Mike and Regina’s mission succeeded and later that same year the Perm State Ballet made its first trip to Galway, with Prokofiev’s Romeo and Juliet. In the years that followed their visits became a highlight of the local arts calendar, and were looked forward to as much by the company themselves as by Galway audiences. “I know that they genuinely loved coming to Galway, simply because they were always spoiled rotten,” Regina declares. “I still remember with great fondness how Liam Bluett was wonderful to us when he was with Nortel. They once laid on a sponsored lunch for the Perm company and I can still see the faces of the workers in Nortel when these 48 ballet dancers trooped in all looking svelte and lithe. Then they literally cleared the tables of food like an invading army, it was very funny. This time they are staying in the Salthill Hotel and we are delighted about that. They love walking on the Prom, probably because they are from the Ural mountains, thousands of miles from the sea.”
The Perm’s upcoming visit is their first trip here under the directorship of Alexei Miroshnichenko, who was formerly a dancer with the Marinsky Ballet and has also worked with New York City Ballet and the American Ballet Theatre. “Alexei was appointed Artistic Director of Perm in 2009 and he has brought wonderful new ideas,” says Regina. “He particularly likes to highlight the dramatic and express the technique in a ballet. I think he is going to bring a lot of colour in the broadest sense of the word to his ballets. He is fantastic and it’s wonderful for Perm that they got him. Alexei said recently in an interview that ballet is about things you cannot express with words, you have to do it with your body and to be really expressive you have to push your body to the extreme. It’s a very simple statement but it encapsulates the whole thing.”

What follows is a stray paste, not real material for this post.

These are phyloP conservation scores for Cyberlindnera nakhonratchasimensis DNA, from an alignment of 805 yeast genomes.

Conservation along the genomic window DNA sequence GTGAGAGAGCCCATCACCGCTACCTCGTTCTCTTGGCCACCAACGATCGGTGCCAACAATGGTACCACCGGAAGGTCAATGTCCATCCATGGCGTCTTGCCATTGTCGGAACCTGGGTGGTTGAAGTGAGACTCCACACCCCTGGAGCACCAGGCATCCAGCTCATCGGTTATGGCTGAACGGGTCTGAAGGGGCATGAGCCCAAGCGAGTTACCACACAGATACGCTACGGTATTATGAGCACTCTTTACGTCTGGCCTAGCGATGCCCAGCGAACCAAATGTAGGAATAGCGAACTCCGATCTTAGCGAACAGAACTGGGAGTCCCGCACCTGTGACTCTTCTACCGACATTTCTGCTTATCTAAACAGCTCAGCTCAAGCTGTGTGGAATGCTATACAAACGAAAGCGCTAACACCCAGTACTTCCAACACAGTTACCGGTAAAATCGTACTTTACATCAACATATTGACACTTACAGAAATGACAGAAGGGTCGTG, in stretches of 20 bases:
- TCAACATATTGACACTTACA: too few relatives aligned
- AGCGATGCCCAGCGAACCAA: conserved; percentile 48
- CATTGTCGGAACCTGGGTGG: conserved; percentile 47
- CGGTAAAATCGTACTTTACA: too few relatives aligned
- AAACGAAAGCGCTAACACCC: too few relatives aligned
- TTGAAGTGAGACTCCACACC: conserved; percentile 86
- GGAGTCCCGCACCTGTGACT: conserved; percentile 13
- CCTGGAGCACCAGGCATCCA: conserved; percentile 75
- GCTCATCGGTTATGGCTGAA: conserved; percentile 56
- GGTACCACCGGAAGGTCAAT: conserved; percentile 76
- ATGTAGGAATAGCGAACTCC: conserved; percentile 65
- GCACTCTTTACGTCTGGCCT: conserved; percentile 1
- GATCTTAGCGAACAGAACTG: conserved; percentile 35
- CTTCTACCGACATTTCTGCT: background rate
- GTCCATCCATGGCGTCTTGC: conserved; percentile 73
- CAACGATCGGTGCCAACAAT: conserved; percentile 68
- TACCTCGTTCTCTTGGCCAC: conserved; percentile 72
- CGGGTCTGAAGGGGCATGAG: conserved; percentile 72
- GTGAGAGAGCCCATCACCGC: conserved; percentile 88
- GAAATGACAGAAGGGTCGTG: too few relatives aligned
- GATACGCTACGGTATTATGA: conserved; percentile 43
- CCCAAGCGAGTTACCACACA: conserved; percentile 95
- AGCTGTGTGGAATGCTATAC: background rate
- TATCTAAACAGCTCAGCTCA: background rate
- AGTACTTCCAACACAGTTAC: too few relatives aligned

And so to Giselle. Ever since its first performance, in Paris in 1841, this has been one of the world’s best-loved ballets. Regina outlines what audiences can expect; “Giselle is the great Romantic ballet,” she asserts. “I think we will see a lot of colour and we will see the dancers express their dramatic qualities. Giselle is a ballet of terrific contrasts. Act One gives us this quaint mountain village where Giselle is a very pretty but naïve peasant girl who is courted by a handsome stranger. Although he is disguised as a peasant in reality he is a nobleman, Duke Albrecht. At the end of the Act, Giselle realises she has been betrayed because Albrecht’s betrothed arrives on the scene and he has to admit his engagement.
“There follows the famous ‘mad scene’ in which Giselle is deranged with grief and dies. This scene has led to Giselle being called ‘the Hamlet of ballet’ and it requires the dancer portraying Giselle to also be a very good actress. In Act Two, the mood shifts as we encounter the ghostly spirits of girls who were betrayed in love. At midnight they rise from their graves and woe betide any mortal man who crosses their path because if they catch him they will make him dance until he dies. So it is a ballet of totally different contrasts. The first half is jolly and colourful and festive while the second act is much darker as we enter the land of the spirits. These vengeful spirits surround Albrecht and are on the brink of killing him when, at the climax of the story, the spirit of Giselle saves him because of her love for him. It’s a terrific ballet, even for people who wouldn’t necessarily be ballet aficionados.”
The Perm State Ballet’s Giselle runs at the Town Hall from Wednesday, November 6, to Sunday, November 10, at 8pm nightly. There is also a 3pm matinee performance on Saturday, November 9. Tickets are €30 / €25 for the evening shows while matinee tickets are €25 / €20.